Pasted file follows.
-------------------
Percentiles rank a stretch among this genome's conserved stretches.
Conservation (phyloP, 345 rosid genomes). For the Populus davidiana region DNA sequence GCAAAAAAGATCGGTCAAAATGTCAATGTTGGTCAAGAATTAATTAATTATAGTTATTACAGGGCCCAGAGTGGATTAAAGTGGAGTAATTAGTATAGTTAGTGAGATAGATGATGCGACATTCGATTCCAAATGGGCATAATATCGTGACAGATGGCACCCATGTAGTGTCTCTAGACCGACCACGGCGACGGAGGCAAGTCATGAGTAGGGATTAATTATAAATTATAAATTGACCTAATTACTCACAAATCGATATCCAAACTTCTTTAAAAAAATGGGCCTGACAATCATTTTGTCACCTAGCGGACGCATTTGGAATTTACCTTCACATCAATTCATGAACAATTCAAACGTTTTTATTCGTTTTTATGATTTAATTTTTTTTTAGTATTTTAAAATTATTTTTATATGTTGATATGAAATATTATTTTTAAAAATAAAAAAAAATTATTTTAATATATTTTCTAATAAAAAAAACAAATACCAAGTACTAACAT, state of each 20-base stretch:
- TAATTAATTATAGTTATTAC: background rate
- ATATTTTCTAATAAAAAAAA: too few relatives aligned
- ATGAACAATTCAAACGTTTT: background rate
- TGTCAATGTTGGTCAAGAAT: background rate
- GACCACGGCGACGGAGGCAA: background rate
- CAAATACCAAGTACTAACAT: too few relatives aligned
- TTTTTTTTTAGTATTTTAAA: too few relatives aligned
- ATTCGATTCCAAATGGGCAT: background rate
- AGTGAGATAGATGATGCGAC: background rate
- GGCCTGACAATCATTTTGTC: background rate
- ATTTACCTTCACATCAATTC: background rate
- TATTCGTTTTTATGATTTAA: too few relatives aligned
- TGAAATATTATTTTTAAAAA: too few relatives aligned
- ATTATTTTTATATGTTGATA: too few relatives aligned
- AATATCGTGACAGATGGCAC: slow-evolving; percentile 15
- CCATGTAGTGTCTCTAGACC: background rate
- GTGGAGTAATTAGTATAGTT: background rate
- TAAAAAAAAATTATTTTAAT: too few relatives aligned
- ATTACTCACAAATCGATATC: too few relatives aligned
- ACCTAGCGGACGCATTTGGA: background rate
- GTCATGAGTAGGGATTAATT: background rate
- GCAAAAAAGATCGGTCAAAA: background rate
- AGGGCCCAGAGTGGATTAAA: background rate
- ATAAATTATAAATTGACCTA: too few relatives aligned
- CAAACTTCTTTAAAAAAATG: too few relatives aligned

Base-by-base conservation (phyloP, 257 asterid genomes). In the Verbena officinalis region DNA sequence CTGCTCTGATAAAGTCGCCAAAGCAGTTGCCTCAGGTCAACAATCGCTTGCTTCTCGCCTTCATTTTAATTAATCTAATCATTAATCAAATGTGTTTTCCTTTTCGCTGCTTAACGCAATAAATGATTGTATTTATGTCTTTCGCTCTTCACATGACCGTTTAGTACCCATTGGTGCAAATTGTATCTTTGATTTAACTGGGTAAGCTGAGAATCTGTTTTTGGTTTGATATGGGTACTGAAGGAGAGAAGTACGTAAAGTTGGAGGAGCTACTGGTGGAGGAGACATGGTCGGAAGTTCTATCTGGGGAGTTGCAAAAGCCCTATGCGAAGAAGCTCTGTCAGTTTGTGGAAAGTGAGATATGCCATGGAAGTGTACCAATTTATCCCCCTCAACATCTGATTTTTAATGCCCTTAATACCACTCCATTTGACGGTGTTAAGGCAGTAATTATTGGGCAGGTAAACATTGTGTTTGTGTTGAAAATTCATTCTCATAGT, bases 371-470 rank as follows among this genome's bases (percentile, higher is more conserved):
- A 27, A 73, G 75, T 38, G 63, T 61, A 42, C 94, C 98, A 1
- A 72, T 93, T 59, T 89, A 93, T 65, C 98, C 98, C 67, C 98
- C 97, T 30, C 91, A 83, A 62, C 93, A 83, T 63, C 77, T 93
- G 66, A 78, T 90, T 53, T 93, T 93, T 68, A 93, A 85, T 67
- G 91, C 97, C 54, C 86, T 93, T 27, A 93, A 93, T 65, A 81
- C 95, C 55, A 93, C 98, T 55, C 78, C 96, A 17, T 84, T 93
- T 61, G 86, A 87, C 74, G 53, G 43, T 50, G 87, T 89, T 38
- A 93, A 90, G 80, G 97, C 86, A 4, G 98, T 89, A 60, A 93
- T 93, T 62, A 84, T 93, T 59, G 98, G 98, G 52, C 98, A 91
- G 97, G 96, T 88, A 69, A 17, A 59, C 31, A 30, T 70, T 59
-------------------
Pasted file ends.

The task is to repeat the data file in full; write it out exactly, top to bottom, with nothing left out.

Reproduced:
Percentiles rank a stretch among this genome's conserved stretches.
Conservation (phyloP, 345 rosid genomes). For the Populus davidiana region DNA sequence GCAAAAAAGATCGGTCAAAATGTCAATGTTGGTCAAGAATTAATTAATTATAGTTATTACAGGGCCCAGAGTGGATTAAAGTGGAGTAATTAGTATAGTTAGTGAGATAGATGATGCGACATTCGATTCCAAATGGGCATAATATCGTGACAGATGGCACCCATGTAGTGTCTCTAGACCGACCACGGCGACGGAGGCAAGTCATGAGTAGGGATTAATTATAAATTATAAATTGACCTAATTACTCACAAATCGATATCCAAACTTCTTTAAAAAAATGGGCCTGACAATCATTTTGTCACCTAGCGGACGCATTTGGAATTTACCTTCACATCAATTCATGAACAATTCAAACGTTTTTATTCGTTTTTATGATTTAATTTTTTTTTAGTATTTTAAAATTATTTTTATATGTTGATATGAAATATTATTTTTAAAAATAAAAAAAAATTATTTTAATATATTTTCTAATAAAAAAAACAAATACCAAGTACTAACAT, state of each 20-base stretch:
- TAATTAATTATAGTTATTAC: background rate
- ATATTTTCTAATAAAAAAAA: too few relatives aligned
- ATGAACAATTCAAACGTTTT: background rate
- TGTCAATGTTGGTCAAGAAT: background rate
- GACCACGGCGACGGAGGCAA: background rate
- CAAATACCAAGTACTAACAT: too few relatives aligned
- TTTTTTTTTAGTATTTTAAA: too few relatives aligned
- ATTCGATTCCAAATGGGCAT: background rate
- AGTGAGATAGATGATGCGAC: background rate
- GGCCTGACAATCATTTTGTC: background rate
- ATTTACCTTCACATCAATTC: background rate
- TATTCGTTTTTATGATTTAA: too few relatives aligned
- TGAAATATTATTTTTAAAAA: too few relatives aligned
- ATTATTTTTATATGTTGATA: too few relatives aligned
- AATATCGTGACAGATGGCAC: slow-evolving; percentile 15
- CCATGTAGTGTCTCTAGACC: background rate
- GTGGAGTAATTAGTATAGTT: background rate
- TAAAAAAAAATTATTTTAAT: too few relatives aligned
- ATTACTCACAAATCGATATC: too few relatives aligned
- ACCTAGCGGACGCATTTGGA: background rate
- GTCATGAGTAGGGATTAATT: background rate
- GCAAAAAAGATCGGTCAAAA: background rate
- AGGGCCCAGAGTGGATTAAA: background rate
- ATAAATTATAAATTGACCTA: too few relatives aligned
- CAAACTTCTTTAAAAAAATG: too few relatives aligned

Base-by-base conservation (phyloP, 257 asterid genomes). In the Verbena officinalis region DNA sequence CTGCTCTGATAAAGTCGCCAAAGCAGTTGCCTCAGGTCAACAATCGCTTGCTTCTCGCCTTCATTTTAATTAATCTAATCATTAATCAAATGTGTTTTCCTTTTCGCTGCTTAACGCAATAAATGATTGTATTTATGTCTTTCGCTCTTCACATGACCGTTTAGTACCCATTGGTGCAAATTGTATCTTTGATTTAACTGGGTAAGCTGAGAATCTGTTTTTGGTTTGATATGGGTACTGAAGGAGAGAAGTACGTAAAGTTGGAGGAGCTACTGGTGGAGGAGACATGGTCGGAAGTTCTATCTGGGGAGTTGCAAAAGCCCTATGCGAAGAAGCTCTGTCAGTTTGTGGAAAGTGAGATATGCCATGGAAGTGTACCAATTTATCCCCCTCAACATCTGATTTTTAATGCCCTTAATACCACTCCATTTGACGGTGTTAAGGCAGTAATTATTGGGCAGGTAAACATTGTGTTTGTGTTGAAAATTCATTCTCATAGT, bases 371-470 rank as follows among this genome's bases (percentile, higher is more conserved):
- A 27, A 73, G 75, T 38, G 63, T 61, A 42, C 94, C 98, A 1
- A 72, T 93, T 59, T 89, A 93, T 65, C 98, C 98, C 67, C 98
- C 97, T 30, C 91, A 83, A 62, C 93, A 83, T 63, C 77, T 93
- G 66, A 78, T 90, T 53, T 93, T 93, T 68, A 93, A 85, T 67
- G 91, C 97, C 54, C 86, T 93, T 27, A 93, A 93, T 65, A 81
- C 95, C 55, A 93, C 98, T 55, C 78, C 96, A 17, T 84, T 93
- T 61, G 86, A 87, C 74, G 53, G 43, T 50, G 87, T 89, T 38
- A 93, A 90, G 80, G 97, C 86, A 4, G 98, T 89, A 60, A 93
- T 93, T 62, A 84, T 93, T 59, G 98, G 98, G 52, C 98, A 91
- G 97, G 96, T 88, A 69, A 17, A 59, C 31, A 30, T 70, T 59